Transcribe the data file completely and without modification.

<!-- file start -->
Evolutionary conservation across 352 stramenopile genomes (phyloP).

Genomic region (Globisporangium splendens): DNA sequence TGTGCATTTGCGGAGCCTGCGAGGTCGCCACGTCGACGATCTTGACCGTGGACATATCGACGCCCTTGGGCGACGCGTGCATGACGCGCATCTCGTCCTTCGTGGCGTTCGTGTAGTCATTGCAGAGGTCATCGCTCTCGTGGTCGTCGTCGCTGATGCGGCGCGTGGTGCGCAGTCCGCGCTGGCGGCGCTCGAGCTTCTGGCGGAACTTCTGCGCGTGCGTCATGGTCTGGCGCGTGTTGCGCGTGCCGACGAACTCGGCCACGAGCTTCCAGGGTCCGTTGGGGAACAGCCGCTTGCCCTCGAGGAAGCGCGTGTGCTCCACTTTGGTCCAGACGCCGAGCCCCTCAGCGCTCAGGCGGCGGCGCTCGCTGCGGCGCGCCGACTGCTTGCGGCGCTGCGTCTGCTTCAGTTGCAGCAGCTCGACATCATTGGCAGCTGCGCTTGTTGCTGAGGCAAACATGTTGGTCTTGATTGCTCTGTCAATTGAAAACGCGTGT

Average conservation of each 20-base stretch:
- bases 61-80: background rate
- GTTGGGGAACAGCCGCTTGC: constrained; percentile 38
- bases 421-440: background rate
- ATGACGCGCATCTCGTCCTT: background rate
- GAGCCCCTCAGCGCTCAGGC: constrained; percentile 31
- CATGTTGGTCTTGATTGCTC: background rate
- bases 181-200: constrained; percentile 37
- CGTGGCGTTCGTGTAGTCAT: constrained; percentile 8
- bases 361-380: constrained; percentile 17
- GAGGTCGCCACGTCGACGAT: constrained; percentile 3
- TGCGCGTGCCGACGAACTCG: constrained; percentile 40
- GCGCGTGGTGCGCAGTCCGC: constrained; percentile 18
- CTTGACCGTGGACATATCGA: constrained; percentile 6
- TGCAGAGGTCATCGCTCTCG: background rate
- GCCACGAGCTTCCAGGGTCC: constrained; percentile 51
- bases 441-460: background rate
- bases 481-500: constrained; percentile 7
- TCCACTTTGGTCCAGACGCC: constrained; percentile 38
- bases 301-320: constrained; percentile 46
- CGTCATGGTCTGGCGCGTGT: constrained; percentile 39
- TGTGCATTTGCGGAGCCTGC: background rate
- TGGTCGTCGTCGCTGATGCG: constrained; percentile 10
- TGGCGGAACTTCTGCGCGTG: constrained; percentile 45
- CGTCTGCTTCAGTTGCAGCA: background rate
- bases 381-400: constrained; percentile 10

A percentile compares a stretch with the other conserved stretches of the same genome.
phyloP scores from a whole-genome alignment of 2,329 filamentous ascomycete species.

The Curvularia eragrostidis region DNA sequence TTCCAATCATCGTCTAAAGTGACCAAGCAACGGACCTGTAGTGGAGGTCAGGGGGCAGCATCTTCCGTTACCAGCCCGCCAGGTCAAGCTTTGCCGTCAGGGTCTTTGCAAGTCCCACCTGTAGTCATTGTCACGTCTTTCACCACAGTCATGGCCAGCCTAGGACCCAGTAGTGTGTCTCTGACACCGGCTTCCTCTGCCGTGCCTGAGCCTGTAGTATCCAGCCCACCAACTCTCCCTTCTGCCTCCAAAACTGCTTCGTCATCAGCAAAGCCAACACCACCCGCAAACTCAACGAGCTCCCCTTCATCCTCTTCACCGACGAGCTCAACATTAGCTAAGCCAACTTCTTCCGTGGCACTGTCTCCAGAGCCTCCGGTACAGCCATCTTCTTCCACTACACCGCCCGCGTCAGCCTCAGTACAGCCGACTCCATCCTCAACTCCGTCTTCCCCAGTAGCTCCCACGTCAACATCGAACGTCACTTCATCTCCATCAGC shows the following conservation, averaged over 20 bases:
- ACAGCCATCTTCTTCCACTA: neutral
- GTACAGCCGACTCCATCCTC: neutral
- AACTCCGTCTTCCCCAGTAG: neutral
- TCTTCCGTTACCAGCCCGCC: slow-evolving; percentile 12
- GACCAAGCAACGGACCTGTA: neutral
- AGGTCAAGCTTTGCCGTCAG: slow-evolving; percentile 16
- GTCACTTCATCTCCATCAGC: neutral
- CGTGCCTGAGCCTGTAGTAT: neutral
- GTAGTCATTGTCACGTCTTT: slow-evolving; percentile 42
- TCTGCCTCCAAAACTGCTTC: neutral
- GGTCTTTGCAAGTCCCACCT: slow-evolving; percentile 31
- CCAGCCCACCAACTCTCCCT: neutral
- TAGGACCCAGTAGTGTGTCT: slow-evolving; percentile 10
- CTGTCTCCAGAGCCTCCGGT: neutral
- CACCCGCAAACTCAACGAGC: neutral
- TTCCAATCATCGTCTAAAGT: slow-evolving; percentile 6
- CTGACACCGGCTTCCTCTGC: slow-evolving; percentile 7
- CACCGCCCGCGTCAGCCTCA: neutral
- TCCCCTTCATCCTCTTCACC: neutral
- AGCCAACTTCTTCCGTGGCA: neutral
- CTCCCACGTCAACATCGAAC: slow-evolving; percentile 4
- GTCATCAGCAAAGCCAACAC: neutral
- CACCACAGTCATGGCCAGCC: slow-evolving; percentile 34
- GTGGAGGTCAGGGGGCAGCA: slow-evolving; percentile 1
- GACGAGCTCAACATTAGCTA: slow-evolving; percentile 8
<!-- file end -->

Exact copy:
Evolutionary conservation across 352 stramenopile genomes (phyloP).

Genomic region (Globisporangium splendens): DNA sequence TGTGCATTTGCGGAGCCTGCGAGGTCGCCACGTCGACGATCTTGACCGTGGACATATCGACGCCCTTGGGCGACGCGTGCATGACGCGCATCTCGTCCTTCGTGGCGTTCGTGTAGTCATTGCAGAGGTCATCGCTCTCGTGGTCGTCGTCGCTGATGCGGCGCGTGGTGCGCAGTCCGCGCTGGCGGCGCTCGAGCTTCTGGCGGAACTTCTGCGCGTGCGTCATGGTCTGGCGCGTGTTGCGCGTGCCGACGAACTCGGCCACGAGCTTCCAGGGTCCGTTGGGGAACAGCCGCTTGCCCTCGAGGAAGCGCGTGTGCTCCACTTTGGTCCAGACGCCGAGCCCCTCAGCGCTCAGGCGGCGGCGCTCGCTGCGGCGCGCCGACTGCTTGCGGCGCTGCGTCTGCTTCAGTTGCAGCAGCTCGACATCATTGGCAGCTGCGCTTGTTGCTGAGGCAAACATGTTGGTCTTGATTGCTCTGTCAATTGAAAACGCGTGT

Average conservation of each 20-base stretch:
- bases 61-80: background rate
- GTTGGGGAACAGCCGCTTGC: constrained; percentile 38
- bases 421-440: background rate
- ATGACGCGCATCTCGTCCTT: background rate
- GAGCCCCTCAGCGCTCAGGC: constrained; percentile 31
- CATGTTGGTCTTGATTGCTC: background rate
- bases 181-200: constrained; percentile 37
- CGTGGCGTTCGTGTAGTCAT: constrained; percentile 8
- bases 361-380: constrained; percentile 17
- GAGGTCGCCACGTCGACGAT: constrained; percentile 3
- TGCGCGTGCCGACGAACTCG: constrained; percentile 40
- GCGCGTGGTGCGCAGTCCGC: constrained; percentile 18
- CTTGACCGTGGACATATCGA: constrained; percentile 6
- TGCAGAGGTCATCGCTCTCG: background rate
- GCCACGAGCTTCCAGGGTCC: constrained; percentile 51
- bases 441-460: background rate
- bases 481-500: constrained; percentile 7
- TCCACTTTGGTCCAGACGCC: constrained; percentile 38
- bases 301-320: constrained; percentile 46
- CGTCATGGTCTGGCGCGTGT: constrained; percentile 39
- TGTGCATTTGCGGAGCCTGC: background rate
- TGGTCGTCGTCGCTGATGCG: constrained; percentile 10
- TGGCGGAACTTCTGCGCGTG: constrained; percentile 45
- CGTCTGCTTCAGTTGCAGCA: background rate
- bases 381-400: constrained; percentile 10

A percentile compares a stretch with the other conserved stretches of the same genome.
phyloP scores from a whole-genome alignment of 2,329 filamentous ascomycete species.

The Curvularia eragrostidis region DNA sequence TTCCAATCATCGTCTAAAGTGACCAAGCAACGGACCTGTAGTGGAGGTCAGGGGGCAGCATCTTCCGTTACCAGCCCGCCAGGTCAAGCTTTGCCGTCAGGGTCTTTGCAAGTCCCACCTGTAGTCATTGTCACGTCTTTCACCACAGTCATGGCCAGCCTAGGACCCAGTAGTGTGTCTCTGACACCGGCTTCCTCTGCCGTGCCTGAGCCTGTAGTATCCAGCCCACCAACTCTCCCTTCTGCCTCCAAAACTGCTTCGTCATCAGCAAAGCCAACACCACCCGCAAACTCAACGAGCTCCCCTTCATCCTCTTCACCGACGAGCTCAACATTAGCTAAGCCAACTTCTTCCGTGGCACTGTCTCCAGAGCCTCCGGTACAGCCATCTTCTTCCACTACACCGCCCGCGTCAGCCTCAGTACAGCCGACTCCATCCTCAACTCCGTCTTCCCCAGTAGCTCCCACGTCAACATCGAACGTCACTTCATCTCCATCAGC shows the following conservation, averaged over 20 bases:
- ACAGCCATCTTCTTCCACTA: neutral
- GTACAGCCGACTCCATCCTC: neutral
- AACTCCGTCTTCCCCAGTAG: neutral
- TCTTCCGTTACCAGCCCGCC: slow-evolving; percentile 12
- GACCAAGCAACGGACCTGTA: neutral
- AGGTCAAGCTTTGCCGTCAG: slow-evolving; percentile 16
- GTCACTTCATCTCCATCAGC: neutral
- CGTGCCTGAGCCTGTAGTAT: neutral
- GTAGTCATTGTCACGTCTTT: slow-evolving; percentile 42
- TCTGCCTCCAAAACTGCTTC: neutral
- GGTCTTTGCAAGTCCCACCT: slow-evolving; percentile 31
- CCAGCCCACCAACTCTCCCT: neutral
- TAGGACCCAGTAGTGTGTCT: slow-evolving; percentile 10
- CTGTCTCCAGAGCCTCCGGT: neutral
- CACCCGCAAACTCAACGAGC: neutral
- TTCCAATCATCGTCTAAAGT: slow-evolving; percentile 6
- CTGACACCGGCTTCCTCTGC: slow-evolving; percentile 7
- CACCGCCCGCGTCAGCCTCA: neutral
- TCCCCTTCATCCTCTTCACC: neutral
- AGCCAACTTCTTCCGTGGCA: neutral
- CTCCCACGTCAACATCGAAC: slow-evolving; percentile 4
- GTCATCAGCAAAGCCAACAC: neutral
- CACCACAGTCATGGCCAGCC: slow-evolving; percentile 34
- GTGGAGGTCAGGGGGCAGCA: slow-evolving; percentile 1
- GACGAGCTCAACATTAGCTA: slow-evolving; percentile 8